Regarding acute inhalation toxicity, a study with whole-body exposure to Pigment Red 220 was performed at the CRO which was later sued for having falsified study reports (IBT 1972). This report itself appears to be plausible, since the findings regarding the focal red discoloration and the particle sizes make sense.The test concentration in testing atmosphere was 2.2 mg/l. Details on analytical verification of test atmosphere concentration are not provided.The method of particle size determination is described as follows: A sample of airborne dust was collected from the test atmosphere for the purpose of conducting a microscopic determination of particle size distribution. Particles were counted with respect to three size ranges, viz. 5 µm or smaller (considered to be respirable), 6-25 µm and >25 µm. The smallest particle which could be detected by the light-field technique employed was approximately one µm. The largest particle observed was also recorded. 55% of the particles were in the range of less than 5 µm and 35% were in the range of 6-25 µm. No deaths were noted during the four-hour exposure period or 14-day observation period which followed. Necropsy, performed on all animals at the end of the two-week observation period, revealed slight to moderate diffuse focal red discoloration of the lungs in six rats. There were no other gross pathologic alterations in any of the other tissues and organs examined.
The reported procedure and findings are plausible and would be expected for red inert pigments that are too large for passive permeation through biological membranes.
The pigments are not have irritating or sensitizing properties and are expected to cause effects via excessive deposition at high doses. Based on experience with inert organic pigments, these do not result in mortality in acute inhalation exposure studies. Exposure to inhalable dust must be controlled, and at acceptable levels (3 mg/m3) no substance-specific acute inhalation hazard is expected. Further testing of acute inhalation testing was therefore not performed.
Table: Overview on the experimental acute toxicity data for disazocondensation red pigments and the respective amines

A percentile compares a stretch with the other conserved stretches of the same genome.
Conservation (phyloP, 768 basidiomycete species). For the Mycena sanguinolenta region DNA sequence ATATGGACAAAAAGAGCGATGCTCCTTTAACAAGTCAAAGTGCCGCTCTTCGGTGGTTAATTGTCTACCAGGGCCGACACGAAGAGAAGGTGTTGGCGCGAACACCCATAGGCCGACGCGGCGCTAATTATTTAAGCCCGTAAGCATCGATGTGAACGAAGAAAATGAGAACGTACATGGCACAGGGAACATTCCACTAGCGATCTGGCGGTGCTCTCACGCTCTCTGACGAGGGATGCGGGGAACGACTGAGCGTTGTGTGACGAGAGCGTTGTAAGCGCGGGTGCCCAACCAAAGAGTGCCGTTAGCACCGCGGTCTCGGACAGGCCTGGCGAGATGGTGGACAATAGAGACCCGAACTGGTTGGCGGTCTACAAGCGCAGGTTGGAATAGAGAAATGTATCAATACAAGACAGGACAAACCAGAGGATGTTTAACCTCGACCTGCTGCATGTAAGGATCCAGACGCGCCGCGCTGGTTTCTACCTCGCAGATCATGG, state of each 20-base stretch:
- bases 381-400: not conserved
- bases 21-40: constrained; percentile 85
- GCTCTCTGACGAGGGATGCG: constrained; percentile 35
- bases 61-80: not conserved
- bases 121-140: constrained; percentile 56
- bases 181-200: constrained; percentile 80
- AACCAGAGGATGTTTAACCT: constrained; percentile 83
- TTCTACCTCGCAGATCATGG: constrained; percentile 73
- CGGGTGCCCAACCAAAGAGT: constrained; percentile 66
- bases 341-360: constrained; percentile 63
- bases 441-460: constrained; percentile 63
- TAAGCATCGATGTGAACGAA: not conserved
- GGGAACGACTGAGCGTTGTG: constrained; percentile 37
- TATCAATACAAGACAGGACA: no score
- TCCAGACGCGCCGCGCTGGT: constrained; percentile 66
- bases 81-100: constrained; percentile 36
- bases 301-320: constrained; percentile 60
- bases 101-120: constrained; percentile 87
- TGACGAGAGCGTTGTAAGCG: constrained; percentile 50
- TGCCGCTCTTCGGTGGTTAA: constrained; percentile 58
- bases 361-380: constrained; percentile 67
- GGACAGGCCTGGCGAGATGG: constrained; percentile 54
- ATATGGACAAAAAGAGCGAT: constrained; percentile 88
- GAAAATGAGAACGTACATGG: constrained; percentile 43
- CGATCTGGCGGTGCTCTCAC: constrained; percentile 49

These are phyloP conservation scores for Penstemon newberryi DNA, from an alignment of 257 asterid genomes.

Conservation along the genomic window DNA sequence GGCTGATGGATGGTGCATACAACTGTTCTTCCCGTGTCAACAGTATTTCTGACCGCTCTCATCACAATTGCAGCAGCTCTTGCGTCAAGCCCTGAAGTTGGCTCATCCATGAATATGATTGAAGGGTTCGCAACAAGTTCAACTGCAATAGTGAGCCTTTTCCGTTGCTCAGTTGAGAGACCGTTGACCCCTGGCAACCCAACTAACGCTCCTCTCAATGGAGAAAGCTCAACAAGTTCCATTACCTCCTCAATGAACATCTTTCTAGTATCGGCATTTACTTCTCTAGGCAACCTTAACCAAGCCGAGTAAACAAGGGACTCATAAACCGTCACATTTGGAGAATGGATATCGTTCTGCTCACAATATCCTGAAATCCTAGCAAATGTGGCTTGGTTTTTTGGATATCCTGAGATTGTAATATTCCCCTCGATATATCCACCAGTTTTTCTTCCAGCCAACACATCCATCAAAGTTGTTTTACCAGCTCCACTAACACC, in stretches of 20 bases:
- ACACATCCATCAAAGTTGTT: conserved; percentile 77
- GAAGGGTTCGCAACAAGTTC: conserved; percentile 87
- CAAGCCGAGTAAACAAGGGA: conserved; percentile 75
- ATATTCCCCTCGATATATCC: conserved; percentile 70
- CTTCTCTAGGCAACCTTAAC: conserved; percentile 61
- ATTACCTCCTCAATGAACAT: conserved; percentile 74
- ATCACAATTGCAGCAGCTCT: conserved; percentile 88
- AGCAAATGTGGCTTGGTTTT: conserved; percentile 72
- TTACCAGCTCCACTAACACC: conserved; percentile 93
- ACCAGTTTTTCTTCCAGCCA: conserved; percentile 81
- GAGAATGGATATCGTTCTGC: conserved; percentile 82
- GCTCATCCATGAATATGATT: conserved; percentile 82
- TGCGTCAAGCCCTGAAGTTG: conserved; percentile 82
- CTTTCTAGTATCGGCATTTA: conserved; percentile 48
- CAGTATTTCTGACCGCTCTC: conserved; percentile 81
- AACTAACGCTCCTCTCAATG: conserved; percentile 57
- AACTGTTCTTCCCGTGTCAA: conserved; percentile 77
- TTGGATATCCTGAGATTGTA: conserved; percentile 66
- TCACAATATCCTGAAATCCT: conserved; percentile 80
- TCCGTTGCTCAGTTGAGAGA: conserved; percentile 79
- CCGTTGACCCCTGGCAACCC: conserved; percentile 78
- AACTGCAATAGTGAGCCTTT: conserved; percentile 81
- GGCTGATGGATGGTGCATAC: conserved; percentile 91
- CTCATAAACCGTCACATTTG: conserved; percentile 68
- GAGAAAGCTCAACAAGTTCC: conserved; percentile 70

0.5 – 1
(calculated from solubilities)
1.7 - 2.1
acute oral tox (LD50 in mg/kg bw, rat)
> 10 000
acute dermal tox (LD50 in mg/kg bw, rat)
acute inhalation tox (LC50 in mg/m3, rat)
CAS of amine A
CAS amine B
ca 1500 (mice)**
Pigment Red 262 (CAS 79665-24-0, 782 g/mol)
Pigment Red 262 was evaluated in a GLP and OECD 423 compliant study in rats with the limit dose of 5000 mg/kg bw (RCC 1988). Clinical signs involved sedation, dyspnea (males), hunched posture, ruffled fur. All rats recovered within six observation days. No mortality occurred.
Pigment Red 166 (CAS 3905-19-9, 794.5 g/mol)
Pigment Red 166 was tested in valid studies in rats (Ciba-Geigy Ltd 1975), mice (Ciba-Geigy Ltd 1980) and hamsters (Ciba-Geigy Ltd 1980) that were performed prior to the introduction in GLP, but according to procedures similar to OECD guidelines for acute oral toxicity.
The study in rats was performed at doses of 1000, 3000, 10000 and 15000 mg/kg bw in each five male and female rats with a 14-day observation period. Clinical symptoms at lowest dose (1000 mg/kg) was hyperreflexia which resolved within 24h. At the other dose levels (3000, 10000, 15000 mg/kg) additionally transient reduction in spontanous motility, ataxia and irregular respiration occurred. No mortality occurred.
The study in mice was performed at doses of 3000, 4000, 5000 mg/kg bw in each 5 male and female animals with a 14-day observation period. Each one animal in the mid and in the high dose died.Following effects were seen in the first week of observation: sedation - all doses until 5hrs after application, highest dose until 3rd day after application (slight effects); dyspnoea: all doses until 7th day after application (slight effects); ruffled fur: all doses until 6th day after application (slight and moderate effects); diarrhoe: all doses 24 hrs after application until 4th day (slight effects); curved body position: all doses until 5th day after application. No effects seen in the 2nd week of observation. Gross necropsy did not reveal adverse findings.
The study in Chinese hamster was performed at doses of 3000, 4000 and 5000 mg/kg bw in each five male and female animals with a 14-day observation period. Clinical symptoms (sedation, dyspnoea, exophthalmos, ruffled fur, curved body position) were observed from day 1 to 6. No mortality occurred.
Pigment Red 144 (CAS 5280-78-4, 829 g/mol)
Pigment Red 144 was tested in valid studies in rats (Ciba-Geigy Ltd 1972, MBRL1975, Ciba AG 1965) that were performed prior to the introduction in GLP, but according to procedures similar to OECD guidelines for acute oral toxicity.
The first study was performed similar to OECD guideline 401,with the deviations that 30 mL test preparation per kg bw were applied, that the observation period was only 8 days, that individual test results are missing and that no data on necropsy is provided. Each five male and female rats received a single dose of 5000 or 10000 mg/kg bw. The vehicle was an aqueous suspension with 0.5% carboxymethyl cellulose. At 5000 mg/kg bw piloerection was observed, at 10000 mg/kg bw ataxia, sedation, piloerection, inhibition of spontaneous motility, red stained urine and feces were observed.